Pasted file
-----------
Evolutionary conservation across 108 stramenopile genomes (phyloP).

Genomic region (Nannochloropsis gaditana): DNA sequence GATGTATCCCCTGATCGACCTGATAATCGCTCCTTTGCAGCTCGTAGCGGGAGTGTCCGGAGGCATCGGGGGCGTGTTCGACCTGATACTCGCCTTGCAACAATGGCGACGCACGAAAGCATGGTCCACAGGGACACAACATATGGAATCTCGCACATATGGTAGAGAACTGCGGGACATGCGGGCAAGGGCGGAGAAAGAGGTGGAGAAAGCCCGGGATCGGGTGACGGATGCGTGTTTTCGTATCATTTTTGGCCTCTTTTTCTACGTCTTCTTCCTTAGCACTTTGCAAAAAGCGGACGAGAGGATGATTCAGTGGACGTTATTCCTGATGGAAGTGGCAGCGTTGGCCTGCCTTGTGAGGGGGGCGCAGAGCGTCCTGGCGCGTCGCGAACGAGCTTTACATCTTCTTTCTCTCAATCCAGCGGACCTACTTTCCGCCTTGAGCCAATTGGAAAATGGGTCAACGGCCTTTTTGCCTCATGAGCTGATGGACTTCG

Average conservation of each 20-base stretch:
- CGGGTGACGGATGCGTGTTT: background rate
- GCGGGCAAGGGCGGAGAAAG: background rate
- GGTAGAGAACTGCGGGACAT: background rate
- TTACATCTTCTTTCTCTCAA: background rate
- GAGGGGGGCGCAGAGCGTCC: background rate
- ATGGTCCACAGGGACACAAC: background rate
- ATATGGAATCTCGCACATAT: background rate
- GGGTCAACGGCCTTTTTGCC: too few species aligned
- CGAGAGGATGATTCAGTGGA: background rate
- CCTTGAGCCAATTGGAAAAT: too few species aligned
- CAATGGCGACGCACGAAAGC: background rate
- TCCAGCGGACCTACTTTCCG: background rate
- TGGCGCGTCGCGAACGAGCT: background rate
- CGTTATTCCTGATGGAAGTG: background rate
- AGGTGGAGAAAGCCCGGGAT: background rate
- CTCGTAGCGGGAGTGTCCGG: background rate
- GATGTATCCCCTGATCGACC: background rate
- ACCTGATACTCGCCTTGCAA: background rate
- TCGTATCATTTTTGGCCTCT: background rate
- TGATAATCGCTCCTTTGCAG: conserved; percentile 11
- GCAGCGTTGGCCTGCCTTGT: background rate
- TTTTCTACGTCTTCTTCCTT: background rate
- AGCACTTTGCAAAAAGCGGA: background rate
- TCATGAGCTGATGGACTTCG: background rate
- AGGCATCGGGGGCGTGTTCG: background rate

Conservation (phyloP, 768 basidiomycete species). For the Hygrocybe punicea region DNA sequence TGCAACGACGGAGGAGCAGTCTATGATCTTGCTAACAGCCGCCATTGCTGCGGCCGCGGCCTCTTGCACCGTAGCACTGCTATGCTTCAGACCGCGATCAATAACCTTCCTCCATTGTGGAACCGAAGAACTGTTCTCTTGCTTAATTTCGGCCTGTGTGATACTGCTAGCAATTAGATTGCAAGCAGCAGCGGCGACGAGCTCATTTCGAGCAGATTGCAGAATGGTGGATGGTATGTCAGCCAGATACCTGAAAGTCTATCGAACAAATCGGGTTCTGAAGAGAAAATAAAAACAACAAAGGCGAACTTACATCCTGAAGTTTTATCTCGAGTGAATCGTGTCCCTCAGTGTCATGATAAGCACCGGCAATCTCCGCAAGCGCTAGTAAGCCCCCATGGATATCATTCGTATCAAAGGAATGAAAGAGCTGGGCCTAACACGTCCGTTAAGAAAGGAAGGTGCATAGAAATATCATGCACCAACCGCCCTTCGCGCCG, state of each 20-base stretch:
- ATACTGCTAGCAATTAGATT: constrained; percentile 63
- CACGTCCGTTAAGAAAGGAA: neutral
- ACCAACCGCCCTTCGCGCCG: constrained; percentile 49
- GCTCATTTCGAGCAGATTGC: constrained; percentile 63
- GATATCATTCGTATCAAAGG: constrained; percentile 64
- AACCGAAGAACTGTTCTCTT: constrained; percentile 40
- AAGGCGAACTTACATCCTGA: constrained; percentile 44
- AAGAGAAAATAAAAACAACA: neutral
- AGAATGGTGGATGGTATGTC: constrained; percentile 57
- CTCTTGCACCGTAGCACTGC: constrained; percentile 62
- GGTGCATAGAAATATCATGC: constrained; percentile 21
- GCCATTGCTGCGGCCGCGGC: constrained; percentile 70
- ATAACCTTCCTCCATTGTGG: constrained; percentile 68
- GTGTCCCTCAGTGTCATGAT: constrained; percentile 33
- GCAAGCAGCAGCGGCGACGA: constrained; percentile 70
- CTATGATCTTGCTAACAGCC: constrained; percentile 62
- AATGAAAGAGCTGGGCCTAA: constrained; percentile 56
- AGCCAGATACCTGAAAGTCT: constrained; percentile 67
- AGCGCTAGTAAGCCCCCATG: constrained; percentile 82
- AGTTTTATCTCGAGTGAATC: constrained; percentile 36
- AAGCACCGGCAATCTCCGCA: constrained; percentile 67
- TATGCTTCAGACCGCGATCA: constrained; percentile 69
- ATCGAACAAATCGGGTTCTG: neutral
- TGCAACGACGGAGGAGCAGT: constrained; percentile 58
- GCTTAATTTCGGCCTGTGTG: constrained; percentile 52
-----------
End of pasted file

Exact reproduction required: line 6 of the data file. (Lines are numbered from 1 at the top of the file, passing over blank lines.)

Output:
- GGTAGAGAACTGCGGGACAT: background rate